Happy new year! Here comes the new page of January, unwritten as freah-fallen snow. It’s a chance to begin again—out with the old, in with the new!
And yet, in our routine of days, how quickly the page is covered with appointments and errands, assignments, projects, things to do. New things and old occupy our attention. Along with the first days of the new year come the first bills due in January.
Reality sets in. It’s cold. It’s dark. It’s a long way till spring, and you’re not going to Florida or Aruba anytime soon.
There are studies that say January is the most depressing time of the year, and January 19 is the most depressing day of the year. They call it Blue Monday, whether it falls on Monday or not. This year, Blue Monday will be on a Tuesday, but that’s not the point. January doesn’t have to be a month of Blue Mondays. It doesn’t have to be bleak and depressing.
For people who suffer from Seasonal Affective Disorder, winter sadness is a real condition. If you feel depressed at this time of year, doctors can help. Light therapy, Vitamin D and exercise are some things they would recommend.
But there are things you can do to beat the basic winter blues and find the joys in January. They are simple things, really. They are an appreciation of contrasts, the old and the new, cold and warm, light and dark. Maybe this is why the god of January is depicted with two faces.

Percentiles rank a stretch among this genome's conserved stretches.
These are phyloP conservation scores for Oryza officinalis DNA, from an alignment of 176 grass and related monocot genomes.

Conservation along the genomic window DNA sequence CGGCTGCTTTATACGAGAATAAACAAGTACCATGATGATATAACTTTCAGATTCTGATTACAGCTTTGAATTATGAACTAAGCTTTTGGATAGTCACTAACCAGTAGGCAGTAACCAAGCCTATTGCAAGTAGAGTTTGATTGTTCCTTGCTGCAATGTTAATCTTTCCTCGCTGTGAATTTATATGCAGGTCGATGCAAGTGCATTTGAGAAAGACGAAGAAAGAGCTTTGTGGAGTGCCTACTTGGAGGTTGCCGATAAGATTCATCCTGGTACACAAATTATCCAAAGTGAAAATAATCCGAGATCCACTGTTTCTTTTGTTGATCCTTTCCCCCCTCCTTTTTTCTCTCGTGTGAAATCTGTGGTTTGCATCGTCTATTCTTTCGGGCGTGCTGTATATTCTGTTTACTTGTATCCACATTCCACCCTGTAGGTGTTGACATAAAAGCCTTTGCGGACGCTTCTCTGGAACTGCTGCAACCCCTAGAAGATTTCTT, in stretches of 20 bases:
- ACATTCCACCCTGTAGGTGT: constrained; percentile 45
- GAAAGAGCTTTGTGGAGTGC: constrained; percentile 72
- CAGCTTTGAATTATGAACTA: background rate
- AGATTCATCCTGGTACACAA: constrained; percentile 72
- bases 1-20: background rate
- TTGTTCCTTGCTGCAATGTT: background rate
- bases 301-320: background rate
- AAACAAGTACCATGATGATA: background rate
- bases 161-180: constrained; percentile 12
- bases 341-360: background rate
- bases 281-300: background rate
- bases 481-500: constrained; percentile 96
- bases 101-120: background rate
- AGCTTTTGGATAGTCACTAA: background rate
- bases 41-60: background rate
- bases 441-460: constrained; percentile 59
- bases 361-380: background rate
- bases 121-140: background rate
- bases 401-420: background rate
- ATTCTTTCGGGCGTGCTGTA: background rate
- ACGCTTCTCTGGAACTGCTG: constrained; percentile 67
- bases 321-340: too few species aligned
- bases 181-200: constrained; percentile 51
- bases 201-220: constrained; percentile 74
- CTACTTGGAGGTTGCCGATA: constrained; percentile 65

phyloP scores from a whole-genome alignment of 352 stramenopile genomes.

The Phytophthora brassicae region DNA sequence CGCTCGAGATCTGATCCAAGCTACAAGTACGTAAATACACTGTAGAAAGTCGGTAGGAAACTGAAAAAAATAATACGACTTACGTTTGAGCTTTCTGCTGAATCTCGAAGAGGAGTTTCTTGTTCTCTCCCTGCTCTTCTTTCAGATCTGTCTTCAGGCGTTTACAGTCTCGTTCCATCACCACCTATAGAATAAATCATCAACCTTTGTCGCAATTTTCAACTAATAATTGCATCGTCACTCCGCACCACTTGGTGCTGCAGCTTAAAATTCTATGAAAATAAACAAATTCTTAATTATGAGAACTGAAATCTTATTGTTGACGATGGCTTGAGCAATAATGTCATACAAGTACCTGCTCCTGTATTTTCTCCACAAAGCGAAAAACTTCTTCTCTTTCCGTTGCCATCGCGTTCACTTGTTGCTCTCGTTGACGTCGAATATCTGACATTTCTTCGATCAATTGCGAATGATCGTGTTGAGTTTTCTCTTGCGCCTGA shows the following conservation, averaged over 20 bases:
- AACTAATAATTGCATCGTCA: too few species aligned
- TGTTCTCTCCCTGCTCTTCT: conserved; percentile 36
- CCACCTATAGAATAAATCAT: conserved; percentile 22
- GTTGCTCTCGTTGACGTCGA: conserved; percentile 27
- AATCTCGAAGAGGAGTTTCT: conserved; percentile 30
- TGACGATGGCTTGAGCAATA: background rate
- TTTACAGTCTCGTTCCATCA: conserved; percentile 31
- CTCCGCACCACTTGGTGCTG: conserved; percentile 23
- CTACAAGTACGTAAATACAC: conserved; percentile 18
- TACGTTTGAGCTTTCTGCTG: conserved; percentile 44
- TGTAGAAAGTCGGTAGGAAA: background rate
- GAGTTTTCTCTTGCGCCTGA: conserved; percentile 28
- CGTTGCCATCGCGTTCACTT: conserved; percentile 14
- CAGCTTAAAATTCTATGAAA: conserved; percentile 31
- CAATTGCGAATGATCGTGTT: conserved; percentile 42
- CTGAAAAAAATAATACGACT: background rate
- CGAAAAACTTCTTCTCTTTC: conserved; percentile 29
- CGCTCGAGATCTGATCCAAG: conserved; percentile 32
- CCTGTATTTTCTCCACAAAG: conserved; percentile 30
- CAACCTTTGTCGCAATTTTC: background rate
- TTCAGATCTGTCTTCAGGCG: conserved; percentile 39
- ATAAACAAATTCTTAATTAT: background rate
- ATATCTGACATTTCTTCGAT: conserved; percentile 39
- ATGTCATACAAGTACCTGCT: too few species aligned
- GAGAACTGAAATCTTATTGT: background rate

Embrace the cold. Go out and look at the stars. Go shovel the snow. There is a feeling of accomplishment in a clear pathway. You are also helping everyone else who passes your way.
Look at your breath in the cold air. What a joy it is to be alive and breathe in the new day.
How warm it is when you come inside! How wonderful to drink hot coffee.
Now is the time for colorful spices—red peppers and green curries, garlic and onions. Cutting up potatoes can be an act of grace. Appreciate the simmering of soup on the stove.
The long nights offer time for dreaming. Read a favorite book and discover it again. Read a new book, and discover a new favorite, too.
Wear a new sweater in a new color. Or, put on an old sweater, familiar as a friend. It has kept you warm for many winters.
Ordinary things seem like miracles. The car starts. The train arrives. The city is crowded with people. You share the camaraderie of winter. You share the company of co-workers. You laugh at the weather.
And every day brings a little more light.
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